Simply put, person-first language is a way of talking with or about disability that focuses on the person first and the disability second, if at all. It’s easy! And it makes a difference in effectively connecting with your co-workers and employees who have disabilities.
Sometimes it’s called People First Language. It’s about dropping words like “retard”, “handicapped” and “disabled”, and using “people with disabilities” instead. It’s about making the shift from saying “wheelchair-bound” to saying “person who uses a wheelchair”. It’s about shifting our mindsets to putting people first.
In a survey of 627 workers who built person-first language skills at a recent Disability Awareness Training, 92% said they will use newly learned person-first language in their workplace. “Awesome! I think having the training done by individuals with first-person experience is so valuable,” said a trainee at Aurora Regional Fire Museum. “The examples of the person-first language will stick with me because it’s important to respect all people,” said a trainee at Lake View High School.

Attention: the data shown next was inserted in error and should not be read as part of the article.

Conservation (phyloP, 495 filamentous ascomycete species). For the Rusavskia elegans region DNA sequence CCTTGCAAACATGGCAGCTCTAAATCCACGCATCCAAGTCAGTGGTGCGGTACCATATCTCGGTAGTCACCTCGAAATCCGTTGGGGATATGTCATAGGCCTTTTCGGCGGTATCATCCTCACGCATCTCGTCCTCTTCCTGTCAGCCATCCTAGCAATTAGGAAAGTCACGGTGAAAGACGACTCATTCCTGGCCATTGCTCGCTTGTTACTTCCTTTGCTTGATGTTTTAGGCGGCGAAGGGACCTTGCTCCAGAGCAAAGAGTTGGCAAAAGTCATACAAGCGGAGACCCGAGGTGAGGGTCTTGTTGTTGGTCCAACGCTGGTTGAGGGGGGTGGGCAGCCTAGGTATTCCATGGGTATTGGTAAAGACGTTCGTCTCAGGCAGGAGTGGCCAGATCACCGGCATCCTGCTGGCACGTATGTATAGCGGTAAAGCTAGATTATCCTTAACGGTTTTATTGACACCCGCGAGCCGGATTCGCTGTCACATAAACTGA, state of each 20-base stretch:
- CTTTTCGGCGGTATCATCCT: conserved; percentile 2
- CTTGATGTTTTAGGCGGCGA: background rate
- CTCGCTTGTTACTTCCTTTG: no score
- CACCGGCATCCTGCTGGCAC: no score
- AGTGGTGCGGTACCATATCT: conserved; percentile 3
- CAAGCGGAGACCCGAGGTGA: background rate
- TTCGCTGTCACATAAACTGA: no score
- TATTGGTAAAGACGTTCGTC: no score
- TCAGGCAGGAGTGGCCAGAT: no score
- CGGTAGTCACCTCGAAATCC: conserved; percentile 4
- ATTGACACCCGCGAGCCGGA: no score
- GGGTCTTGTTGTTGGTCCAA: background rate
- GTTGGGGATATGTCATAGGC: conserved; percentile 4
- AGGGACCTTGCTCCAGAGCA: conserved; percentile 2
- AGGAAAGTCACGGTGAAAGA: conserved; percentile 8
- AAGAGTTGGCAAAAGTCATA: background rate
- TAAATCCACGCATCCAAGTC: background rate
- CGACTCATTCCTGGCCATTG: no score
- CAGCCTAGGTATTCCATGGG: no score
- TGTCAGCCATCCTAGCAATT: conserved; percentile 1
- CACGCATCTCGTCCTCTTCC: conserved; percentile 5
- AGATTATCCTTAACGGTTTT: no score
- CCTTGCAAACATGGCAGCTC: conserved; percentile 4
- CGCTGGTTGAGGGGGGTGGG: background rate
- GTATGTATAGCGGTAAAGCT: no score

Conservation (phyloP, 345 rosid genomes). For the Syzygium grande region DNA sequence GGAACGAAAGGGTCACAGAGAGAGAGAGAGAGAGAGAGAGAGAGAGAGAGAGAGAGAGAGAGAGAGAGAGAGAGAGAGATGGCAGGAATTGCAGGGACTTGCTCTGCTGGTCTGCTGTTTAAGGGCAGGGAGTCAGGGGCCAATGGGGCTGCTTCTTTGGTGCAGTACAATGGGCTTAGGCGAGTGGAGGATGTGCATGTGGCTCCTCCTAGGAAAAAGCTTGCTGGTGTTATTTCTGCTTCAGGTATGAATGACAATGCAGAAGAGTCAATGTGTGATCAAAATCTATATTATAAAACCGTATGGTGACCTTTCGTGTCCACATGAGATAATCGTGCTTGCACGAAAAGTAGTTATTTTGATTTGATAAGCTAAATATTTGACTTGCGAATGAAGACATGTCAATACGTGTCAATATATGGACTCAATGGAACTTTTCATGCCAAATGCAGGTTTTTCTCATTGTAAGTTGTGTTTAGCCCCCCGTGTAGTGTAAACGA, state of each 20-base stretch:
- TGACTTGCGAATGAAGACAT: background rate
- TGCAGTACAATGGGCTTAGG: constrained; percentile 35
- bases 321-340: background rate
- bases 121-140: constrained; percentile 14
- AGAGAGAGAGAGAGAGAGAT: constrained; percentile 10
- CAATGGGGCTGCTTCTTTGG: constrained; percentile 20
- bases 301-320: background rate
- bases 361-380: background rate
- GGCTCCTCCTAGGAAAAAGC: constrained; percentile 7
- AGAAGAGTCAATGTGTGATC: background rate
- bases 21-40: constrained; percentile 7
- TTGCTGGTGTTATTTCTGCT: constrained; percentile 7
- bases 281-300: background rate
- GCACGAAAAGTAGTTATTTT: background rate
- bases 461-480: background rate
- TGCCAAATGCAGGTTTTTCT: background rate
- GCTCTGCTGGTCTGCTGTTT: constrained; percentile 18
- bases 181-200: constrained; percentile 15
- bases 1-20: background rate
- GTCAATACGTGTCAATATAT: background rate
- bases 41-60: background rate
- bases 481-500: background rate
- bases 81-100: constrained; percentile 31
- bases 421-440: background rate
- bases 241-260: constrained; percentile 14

March was a busy month for teaching staff of companies and organizations how to use person-first language skills. The Disability Awareness Players went to eight different locations in the Chicago area, including several schools and repeat Trainings for two organizations. The Players also worked for the first time with professors at Truman Community College in
Chicago, which was our first time training an institution of higher education. Another unique opportunity for us was a trip to Peoria, Illinois to train fire safety instructors and inspectors from all over the state during the Illinois Fire Safety Alliance convention.
We look forward to continuing to train businesses and organizations how to be disability aware!